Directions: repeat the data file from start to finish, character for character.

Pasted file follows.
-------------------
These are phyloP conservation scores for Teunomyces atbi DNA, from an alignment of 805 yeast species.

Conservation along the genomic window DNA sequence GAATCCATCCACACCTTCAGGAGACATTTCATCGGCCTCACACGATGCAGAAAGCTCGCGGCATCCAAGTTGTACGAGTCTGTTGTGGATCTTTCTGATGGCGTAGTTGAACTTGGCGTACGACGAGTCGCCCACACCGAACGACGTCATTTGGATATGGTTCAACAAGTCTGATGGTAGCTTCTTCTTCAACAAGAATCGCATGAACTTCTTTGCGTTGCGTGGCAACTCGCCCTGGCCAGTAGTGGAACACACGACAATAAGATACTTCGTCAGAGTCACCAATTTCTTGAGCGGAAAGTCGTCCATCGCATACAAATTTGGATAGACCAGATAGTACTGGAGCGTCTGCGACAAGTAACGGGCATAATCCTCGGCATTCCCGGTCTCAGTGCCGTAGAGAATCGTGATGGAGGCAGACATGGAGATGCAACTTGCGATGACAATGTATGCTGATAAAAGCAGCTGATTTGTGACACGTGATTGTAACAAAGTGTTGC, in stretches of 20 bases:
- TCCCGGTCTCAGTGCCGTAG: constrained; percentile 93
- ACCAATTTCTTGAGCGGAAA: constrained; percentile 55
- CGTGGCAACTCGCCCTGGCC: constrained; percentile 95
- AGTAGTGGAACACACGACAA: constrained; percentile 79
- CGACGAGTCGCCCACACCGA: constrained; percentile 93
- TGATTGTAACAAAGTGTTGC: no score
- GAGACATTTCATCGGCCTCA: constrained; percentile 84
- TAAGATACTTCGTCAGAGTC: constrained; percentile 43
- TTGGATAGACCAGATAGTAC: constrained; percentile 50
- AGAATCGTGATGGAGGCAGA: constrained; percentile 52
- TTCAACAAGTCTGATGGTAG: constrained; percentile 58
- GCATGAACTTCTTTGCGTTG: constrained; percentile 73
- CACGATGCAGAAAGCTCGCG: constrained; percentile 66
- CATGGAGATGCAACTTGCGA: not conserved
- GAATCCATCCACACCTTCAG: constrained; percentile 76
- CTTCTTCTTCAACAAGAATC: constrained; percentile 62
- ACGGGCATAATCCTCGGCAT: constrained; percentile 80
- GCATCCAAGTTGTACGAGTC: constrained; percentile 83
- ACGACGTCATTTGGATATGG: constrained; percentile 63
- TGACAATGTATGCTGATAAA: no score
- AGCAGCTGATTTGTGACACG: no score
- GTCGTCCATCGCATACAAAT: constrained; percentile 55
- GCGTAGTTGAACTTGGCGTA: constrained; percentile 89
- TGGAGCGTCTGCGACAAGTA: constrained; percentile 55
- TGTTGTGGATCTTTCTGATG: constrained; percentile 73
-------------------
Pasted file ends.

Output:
These are phyloP conservation scores for Teunomyces atbi DNA, from an alignment of 805 yeast species.

Conservation along the genomic window DNA sequence GAATCCATCCACACCTTCAGGAGACATTTCATCGGCCTCACACGATGCAGAAAGCTCGCGGCATCCAAGTTGTACGAGTCTGTTGTGGATCTTTCTGATGGCGTAGTTGAACTTGGCGTACGACGAGTCGCCCACACCGAACGACGTCATTTGGATATGGTTCAACAAGTCTGATGGTAGCTTCTTCTTCAACAAGAATCGCATGAACTTCTTTGCGTTGCGTGGCAACTCGCCCTGGCCAGTAGTGGAACACACGACAATAAGATACTTCGTCAGAGTCACCAATTTCTTGAGCGGAAAGTCGTCCATCGCATACAAATTTGGATAGACCAGATAGTACTGGAGCGTCTGCGACAAGTAACGGGCATAATCCTCGGCATTCCCGGTCTCAGTGCCGTAGAGAATCGTGATGGAGGCAGACATGGAGATGCAACTTGCGATGACAATGTATGCTGATAAAAGCAGCTGATTTGTGACACGTGATTGTAACAAAGTGTTGC, in stretches of 20 bases:
- TCCCGGTCTCAGTGCCGTAG: constrained; percentile 93
- ACCAATTTCTTGAGCGGAAA: constrained; percentile 55
- CGTGGCAACTCGCCCTGGCC: constrained; percentile 95
- AGTAGTGGAACACACGACAA: constrained; percentile 79
- CGACGAGTCGCCCACACCGA: constrained; percentile 93
- TGATTGTAACAAAGTGTTGC: no score
- GAGACATTTCATCGGCCTCA: constrained; percentile 84
- TAAGATACTTCGTCAGAGTC: constrained; percentile 43
- TTGGATAGACCAGATAGTAC: constrained; percentile 50
- AGAATCGTGATGGAGGCAGA: constrained; percentile 52
- TTCAACAAGTCTGATGGTAG: constrained; percentile 58
- GCATGAACTTCTTTGCGTTG: constrained; percentile 73
- CACGATGCAGAAAGCTCGCG: constrained; percentile 66
- CATGGAGATGCAACTTGCGA: not conserved
- GAATCCATCCACACCTTCAG: constrained; percentile 76
- CTTCTTCTTCAACAAGAATC: constrained; percentile 62
- ACGGGCATAATCCTCGGCAT: constrained; percentile 80
- GCATCCAAGTTGTACGAGTC: constrained; percentile 83
- ACGACGTCATTTGGATATGG: constrained; percentile 63
- TGACAATGTATGCTGATAAA: no score
- AGCAGCTGATTTGTGACACG: no score
- GTCGTCCATCGCATACAAAT: constrained; percentile 55
- GCGTAGTTGAACTTGGCGTA: constrained; percentile 89
- TGGAGCGTCTGCGACAAGTA: constrained; percentile 55
- TGTTGTGGATCTTTCTGATG: constrained; percentile 73